Whooosh…. Look, the water reached my toes. That was a big and loud wave. I think it might be time to explore the water. DAD!!! Let’s go swimming!!

Until next month

Lots of smiles, Josh

 

Playing on the beach

Wherever you are, make sure you expose your 12 month old to a stimulating environment. The environment should provide access to different stimuli and be rich with music, language, different textures and be sure to provide opportunities for lots of movement. The beach is only one location but there are many parks, playgrounds, farms etc.

What to expect from your 12 month old

One year on and so much incredible growth and development has happened. Your once helpless newborn has now transformed to a little person who is mobile and so much more independent.

Here are a few things that you may see your 12 month old do:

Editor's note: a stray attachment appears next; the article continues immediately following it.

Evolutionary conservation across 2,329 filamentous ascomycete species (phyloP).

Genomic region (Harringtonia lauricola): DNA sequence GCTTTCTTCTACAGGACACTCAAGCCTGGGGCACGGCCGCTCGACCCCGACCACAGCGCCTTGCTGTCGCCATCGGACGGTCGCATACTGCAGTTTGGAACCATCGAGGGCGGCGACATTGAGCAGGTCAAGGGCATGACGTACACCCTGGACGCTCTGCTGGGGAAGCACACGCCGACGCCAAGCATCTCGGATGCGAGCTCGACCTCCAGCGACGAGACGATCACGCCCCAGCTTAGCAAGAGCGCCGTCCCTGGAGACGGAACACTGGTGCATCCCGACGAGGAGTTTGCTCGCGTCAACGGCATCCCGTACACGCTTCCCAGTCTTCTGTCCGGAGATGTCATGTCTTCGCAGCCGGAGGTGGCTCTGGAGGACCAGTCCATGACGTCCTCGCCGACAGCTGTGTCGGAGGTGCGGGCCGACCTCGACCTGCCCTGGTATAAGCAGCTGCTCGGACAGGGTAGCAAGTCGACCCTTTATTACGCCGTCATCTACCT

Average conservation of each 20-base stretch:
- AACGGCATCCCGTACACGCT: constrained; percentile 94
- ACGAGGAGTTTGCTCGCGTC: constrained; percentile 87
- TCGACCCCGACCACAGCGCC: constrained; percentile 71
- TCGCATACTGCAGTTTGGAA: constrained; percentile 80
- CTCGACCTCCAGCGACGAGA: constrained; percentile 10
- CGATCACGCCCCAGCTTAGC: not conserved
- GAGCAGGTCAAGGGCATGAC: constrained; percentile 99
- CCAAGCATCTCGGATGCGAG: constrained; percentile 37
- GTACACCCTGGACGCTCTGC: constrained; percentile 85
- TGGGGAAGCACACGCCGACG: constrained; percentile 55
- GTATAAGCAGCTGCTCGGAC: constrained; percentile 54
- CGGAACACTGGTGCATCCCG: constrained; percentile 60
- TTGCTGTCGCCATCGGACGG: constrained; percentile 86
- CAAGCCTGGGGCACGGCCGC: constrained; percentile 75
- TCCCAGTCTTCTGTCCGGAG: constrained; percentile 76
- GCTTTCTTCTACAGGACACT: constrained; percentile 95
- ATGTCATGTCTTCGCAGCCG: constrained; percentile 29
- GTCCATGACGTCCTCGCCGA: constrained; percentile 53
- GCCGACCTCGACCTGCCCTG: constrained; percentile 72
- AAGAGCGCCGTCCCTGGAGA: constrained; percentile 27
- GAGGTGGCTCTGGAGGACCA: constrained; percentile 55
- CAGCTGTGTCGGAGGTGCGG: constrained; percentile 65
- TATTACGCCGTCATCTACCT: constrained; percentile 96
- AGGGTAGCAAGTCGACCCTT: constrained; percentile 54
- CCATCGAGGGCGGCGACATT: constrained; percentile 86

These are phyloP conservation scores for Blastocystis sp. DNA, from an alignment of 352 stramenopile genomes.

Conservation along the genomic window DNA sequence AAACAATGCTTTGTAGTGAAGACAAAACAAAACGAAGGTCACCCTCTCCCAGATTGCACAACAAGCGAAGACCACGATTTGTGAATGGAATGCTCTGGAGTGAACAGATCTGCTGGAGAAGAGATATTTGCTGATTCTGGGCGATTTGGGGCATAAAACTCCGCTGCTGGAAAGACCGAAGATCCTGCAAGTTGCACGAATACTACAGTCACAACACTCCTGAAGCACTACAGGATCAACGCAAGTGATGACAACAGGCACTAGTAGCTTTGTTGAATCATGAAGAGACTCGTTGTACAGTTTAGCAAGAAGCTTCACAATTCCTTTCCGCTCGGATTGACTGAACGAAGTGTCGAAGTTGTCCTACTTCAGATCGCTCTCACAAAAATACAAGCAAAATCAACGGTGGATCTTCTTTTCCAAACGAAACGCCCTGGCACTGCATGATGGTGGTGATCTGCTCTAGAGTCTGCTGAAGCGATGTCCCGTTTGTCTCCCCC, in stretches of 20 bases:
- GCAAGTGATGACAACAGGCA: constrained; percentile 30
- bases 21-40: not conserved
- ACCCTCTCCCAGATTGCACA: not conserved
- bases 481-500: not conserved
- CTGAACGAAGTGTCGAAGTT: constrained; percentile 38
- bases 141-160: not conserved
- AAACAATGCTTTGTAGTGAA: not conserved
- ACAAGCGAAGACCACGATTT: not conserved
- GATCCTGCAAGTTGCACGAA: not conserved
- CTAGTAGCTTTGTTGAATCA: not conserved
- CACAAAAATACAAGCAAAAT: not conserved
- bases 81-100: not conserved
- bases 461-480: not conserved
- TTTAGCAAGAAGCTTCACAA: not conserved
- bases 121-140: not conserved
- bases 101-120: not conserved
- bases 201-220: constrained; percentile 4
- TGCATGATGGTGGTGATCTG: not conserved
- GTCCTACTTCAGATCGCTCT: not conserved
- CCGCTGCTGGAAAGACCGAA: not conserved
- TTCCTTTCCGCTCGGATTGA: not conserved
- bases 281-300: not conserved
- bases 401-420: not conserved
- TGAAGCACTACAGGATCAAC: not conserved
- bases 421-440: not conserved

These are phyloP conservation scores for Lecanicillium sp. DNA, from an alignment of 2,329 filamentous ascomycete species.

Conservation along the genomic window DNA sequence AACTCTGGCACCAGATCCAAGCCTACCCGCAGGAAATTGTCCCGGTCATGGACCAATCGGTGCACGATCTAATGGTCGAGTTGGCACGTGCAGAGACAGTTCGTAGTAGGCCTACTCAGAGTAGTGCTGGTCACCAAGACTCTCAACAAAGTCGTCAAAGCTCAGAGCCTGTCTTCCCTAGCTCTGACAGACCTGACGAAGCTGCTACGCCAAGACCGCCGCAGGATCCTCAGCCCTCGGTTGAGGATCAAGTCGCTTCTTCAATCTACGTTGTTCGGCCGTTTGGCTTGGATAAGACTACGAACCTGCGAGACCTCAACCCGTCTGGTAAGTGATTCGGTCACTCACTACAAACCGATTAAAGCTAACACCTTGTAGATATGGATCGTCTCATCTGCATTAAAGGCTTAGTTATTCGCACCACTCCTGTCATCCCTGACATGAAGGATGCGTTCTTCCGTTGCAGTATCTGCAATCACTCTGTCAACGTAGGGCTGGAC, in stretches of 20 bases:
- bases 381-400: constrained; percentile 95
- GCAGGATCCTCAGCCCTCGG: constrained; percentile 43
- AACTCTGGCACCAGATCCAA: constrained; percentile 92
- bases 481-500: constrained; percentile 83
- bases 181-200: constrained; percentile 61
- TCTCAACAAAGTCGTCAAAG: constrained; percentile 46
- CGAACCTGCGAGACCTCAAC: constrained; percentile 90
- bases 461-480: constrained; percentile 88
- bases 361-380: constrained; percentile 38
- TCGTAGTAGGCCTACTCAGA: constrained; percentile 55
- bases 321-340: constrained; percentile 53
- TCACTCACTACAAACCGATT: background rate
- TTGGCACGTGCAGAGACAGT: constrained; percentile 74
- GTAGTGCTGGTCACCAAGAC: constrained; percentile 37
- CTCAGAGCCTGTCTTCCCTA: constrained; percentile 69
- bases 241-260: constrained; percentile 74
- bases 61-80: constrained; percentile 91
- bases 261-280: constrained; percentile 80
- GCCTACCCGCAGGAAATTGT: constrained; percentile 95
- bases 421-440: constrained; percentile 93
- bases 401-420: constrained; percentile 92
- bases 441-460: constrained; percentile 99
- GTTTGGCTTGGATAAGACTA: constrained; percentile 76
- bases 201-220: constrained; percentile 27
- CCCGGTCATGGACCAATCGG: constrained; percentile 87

– Mobility:

  • Your 12 month old is able to creep or crawl
  • Is able to sit independently
  • Pulls self up to stand
  • Walks holding on to furniture
  • Can stand alone
  • May have taken their first steps

– Hand skills: Your little one’s hand skills are continually improving. At 12 months your baby should be able to point and/or poke things with their pointer finger. They should be able to use pincer grasp (thumb and pointer finger) to pick up things. They should be able to put things into a container and then take them out. They will also finger feed themselves and start getting better at using a spoon.

– Communication: Your baby is learning language by imitating you. You may hear a few words like ‘Mama’, “Dada’, ‘no’. To keep increasing their language skills make sure you speak to them continually throughout the day. Describe daily tasks or activities that are happening around them. Make sure you remember to read to your little one daily. They may also be using their pointer finger and use pointing as one of their means of communicating with you.